Rory advises Elaine

Hi Elaine, A few people asked on wednesday & thursday about alternatives to chemical drug therapy. As group owner I noticed that no-one had replied so I
posted a few articles that I found. These were in no way advertisments, or even answers – they were meant for thought & discussion within the group – which
is why the group was set up in the first place – to try & help each other – talk soon – Rory

lithium and depression

Hi, Beth!
I’m dropping down to 10mgs tomorrow. My doctor actually rx’eda
low dosage of lithium !!! I’m a little concerned about taking it. He
said that when you are going off of a med (I’ve been on them for 9
years) you are “destabilizing” and the lithium will be an “anchor”
for my thoughts and feelings if I need it. I did have a weird
incident last week where I was on a 16th story balcony and kept
thinking I was going to lose control and jump off. I don’t want to do
that at all. I felt like I might lose control because of weaning off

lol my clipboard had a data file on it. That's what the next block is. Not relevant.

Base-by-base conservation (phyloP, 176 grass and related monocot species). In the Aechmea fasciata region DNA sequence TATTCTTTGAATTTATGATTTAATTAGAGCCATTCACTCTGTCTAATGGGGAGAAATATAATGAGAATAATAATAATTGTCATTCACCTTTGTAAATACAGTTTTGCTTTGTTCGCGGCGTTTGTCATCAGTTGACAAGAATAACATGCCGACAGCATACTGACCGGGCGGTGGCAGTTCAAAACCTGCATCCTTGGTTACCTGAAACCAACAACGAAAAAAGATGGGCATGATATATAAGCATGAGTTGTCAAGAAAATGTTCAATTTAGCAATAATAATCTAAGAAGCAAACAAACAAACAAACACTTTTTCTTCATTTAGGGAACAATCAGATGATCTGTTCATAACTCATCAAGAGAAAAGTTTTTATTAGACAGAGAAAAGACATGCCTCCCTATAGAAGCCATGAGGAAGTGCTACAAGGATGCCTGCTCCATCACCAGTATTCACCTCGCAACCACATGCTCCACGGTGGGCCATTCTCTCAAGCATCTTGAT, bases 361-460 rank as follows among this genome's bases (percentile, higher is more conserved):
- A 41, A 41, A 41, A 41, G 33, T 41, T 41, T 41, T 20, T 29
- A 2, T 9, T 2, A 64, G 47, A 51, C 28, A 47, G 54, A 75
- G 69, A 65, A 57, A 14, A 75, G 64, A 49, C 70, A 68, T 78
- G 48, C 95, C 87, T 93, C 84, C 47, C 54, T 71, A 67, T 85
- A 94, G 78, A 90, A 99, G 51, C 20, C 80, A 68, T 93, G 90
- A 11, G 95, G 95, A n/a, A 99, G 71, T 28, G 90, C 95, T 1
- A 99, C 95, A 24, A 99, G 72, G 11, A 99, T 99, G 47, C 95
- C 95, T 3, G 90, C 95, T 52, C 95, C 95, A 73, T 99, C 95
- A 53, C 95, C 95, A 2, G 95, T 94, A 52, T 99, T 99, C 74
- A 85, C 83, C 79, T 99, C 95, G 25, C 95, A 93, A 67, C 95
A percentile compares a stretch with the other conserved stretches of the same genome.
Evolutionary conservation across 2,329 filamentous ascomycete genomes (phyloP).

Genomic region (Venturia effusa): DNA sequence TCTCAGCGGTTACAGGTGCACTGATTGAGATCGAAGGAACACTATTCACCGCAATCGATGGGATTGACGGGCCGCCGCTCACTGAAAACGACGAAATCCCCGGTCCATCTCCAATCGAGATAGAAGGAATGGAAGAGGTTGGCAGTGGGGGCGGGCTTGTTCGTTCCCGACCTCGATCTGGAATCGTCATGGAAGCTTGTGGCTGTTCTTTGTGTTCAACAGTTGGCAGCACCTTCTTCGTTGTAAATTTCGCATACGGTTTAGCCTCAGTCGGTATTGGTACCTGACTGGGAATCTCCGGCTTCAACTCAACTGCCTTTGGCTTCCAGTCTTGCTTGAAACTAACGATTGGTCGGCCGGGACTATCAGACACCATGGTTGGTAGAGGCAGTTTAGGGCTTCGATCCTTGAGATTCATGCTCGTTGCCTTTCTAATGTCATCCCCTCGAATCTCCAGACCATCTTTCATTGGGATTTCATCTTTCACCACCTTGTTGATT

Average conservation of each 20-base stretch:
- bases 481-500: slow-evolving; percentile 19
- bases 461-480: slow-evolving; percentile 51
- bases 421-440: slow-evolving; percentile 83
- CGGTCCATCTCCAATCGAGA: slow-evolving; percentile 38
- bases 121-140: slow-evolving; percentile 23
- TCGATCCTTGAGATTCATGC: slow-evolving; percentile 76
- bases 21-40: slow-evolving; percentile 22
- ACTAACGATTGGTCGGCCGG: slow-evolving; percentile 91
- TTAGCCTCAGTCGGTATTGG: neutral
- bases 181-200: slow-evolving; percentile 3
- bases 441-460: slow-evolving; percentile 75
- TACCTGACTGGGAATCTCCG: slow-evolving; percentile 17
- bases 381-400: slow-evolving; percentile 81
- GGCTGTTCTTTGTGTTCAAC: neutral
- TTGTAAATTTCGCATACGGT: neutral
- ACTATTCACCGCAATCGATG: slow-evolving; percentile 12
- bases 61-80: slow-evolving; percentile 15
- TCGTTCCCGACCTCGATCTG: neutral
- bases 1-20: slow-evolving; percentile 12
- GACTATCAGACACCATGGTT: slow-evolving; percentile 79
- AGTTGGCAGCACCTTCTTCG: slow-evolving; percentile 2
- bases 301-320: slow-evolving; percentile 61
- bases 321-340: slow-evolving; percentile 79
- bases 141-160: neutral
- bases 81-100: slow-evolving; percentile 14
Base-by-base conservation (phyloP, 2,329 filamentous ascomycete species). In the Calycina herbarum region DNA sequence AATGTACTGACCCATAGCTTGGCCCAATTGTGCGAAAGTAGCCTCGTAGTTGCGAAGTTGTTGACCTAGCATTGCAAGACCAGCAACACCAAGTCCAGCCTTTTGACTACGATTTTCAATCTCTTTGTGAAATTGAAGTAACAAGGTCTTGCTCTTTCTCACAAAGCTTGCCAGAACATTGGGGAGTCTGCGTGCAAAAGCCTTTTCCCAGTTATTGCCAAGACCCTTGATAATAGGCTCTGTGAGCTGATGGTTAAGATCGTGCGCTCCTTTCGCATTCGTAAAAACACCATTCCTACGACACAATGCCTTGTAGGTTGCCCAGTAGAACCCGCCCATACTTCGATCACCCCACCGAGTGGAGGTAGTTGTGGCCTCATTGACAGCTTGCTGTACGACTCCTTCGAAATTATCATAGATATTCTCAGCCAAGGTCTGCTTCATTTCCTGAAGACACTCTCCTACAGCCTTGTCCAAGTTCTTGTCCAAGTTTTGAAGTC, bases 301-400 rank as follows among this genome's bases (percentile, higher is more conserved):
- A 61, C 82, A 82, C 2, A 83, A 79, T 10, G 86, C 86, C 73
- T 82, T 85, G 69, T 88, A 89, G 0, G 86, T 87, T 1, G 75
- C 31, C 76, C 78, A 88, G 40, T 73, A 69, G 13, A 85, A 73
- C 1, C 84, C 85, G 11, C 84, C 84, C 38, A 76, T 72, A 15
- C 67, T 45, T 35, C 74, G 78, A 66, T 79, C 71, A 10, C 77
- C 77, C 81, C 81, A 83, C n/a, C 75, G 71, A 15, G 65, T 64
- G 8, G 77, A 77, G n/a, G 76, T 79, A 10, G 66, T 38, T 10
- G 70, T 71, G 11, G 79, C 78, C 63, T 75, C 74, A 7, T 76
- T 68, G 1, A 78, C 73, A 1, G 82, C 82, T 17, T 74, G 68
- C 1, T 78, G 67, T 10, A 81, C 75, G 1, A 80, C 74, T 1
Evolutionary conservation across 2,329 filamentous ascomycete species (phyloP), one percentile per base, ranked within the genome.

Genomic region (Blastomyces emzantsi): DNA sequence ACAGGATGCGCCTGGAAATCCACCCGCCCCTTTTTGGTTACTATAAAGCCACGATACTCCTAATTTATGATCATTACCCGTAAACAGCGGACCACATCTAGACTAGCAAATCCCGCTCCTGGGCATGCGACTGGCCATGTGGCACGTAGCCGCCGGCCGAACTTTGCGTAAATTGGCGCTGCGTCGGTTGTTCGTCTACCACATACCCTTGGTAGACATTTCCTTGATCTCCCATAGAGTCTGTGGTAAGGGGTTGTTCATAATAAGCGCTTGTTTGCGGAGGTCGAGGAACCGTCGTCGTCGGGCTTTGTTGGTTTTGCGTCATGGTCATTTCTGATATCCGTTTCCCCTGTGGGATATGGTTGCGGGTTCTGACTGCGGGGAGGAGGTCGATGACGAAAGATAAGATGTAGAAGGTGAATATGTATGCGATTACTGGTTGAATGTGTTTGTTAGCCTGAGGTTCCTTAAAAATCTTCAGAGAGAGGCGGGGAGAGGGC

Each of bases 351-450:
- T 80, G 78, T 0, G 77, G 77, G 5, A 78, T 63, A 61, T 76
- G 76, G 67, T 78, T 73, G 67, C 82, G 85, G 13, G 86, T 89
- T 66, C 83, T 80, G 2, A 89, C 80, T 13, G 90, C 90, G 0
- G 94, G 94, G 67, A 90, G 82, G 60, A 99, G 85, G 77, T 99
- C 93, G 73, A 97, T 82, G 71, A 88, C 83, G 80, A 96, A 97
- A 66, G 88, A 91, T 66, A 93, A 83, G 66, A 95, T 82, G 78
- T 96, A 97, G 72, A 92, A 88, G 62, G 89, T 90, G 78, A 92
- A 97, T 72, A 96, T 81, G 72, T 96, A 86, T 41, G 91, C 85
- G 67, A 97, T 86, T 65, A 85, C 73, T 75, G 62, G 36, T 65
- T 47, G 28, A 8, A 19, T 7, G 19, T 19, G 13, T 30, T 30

the medicine.

But, honestly, my doctor told me it was ok to go form 40 to 0 in a
month and there is NO WAY IN HELL I will do it that fast. 40 to 20
was pretty bad.

Facts about rheumatoid arthritis

Your questions give me the opportunity to review some of the
principles leading to remissions for rheumatoid arthritis

I am a corporate and business lawyer licensed to practice law in
the Province of Quebec, in the country of Canada. And I hope to
do so either in Montreal, some 160 kilometers East (110 miles),
or across a bridge over the Ottawa river, in Ottawa, 8 kilometers
(5 miles) from home, once I achieve a remission.

Unfortunately, I developped the first signs of seronegative
rheumatoid arthritis in 1978, and I first met with my Orthopedic
surgeon 27 years ago, on December 5, 1980.

I have no special medical knowledge outside from what I have read
in medical studies and discussed with professors of Rheumatology,
Microbiology and Orthopedic surgery over the years. And 29 years
of experience with arthritis also helps!

When the first O’Dell study was published in 1997, it was hailed
as a miracle as for the first time, patients were able to achieve
a documented remission where none was believed to be possible.

In the 1997 O’Dell study, 23 patients took Minocin, 100 mg, twice
per day, and the dosage of minocycline was constant throughout
the study. Another group of 23 patients took a placebo for a
duration of 3 months or 6 months, after which the patients were
allowed to join the open portion of the Minocin study.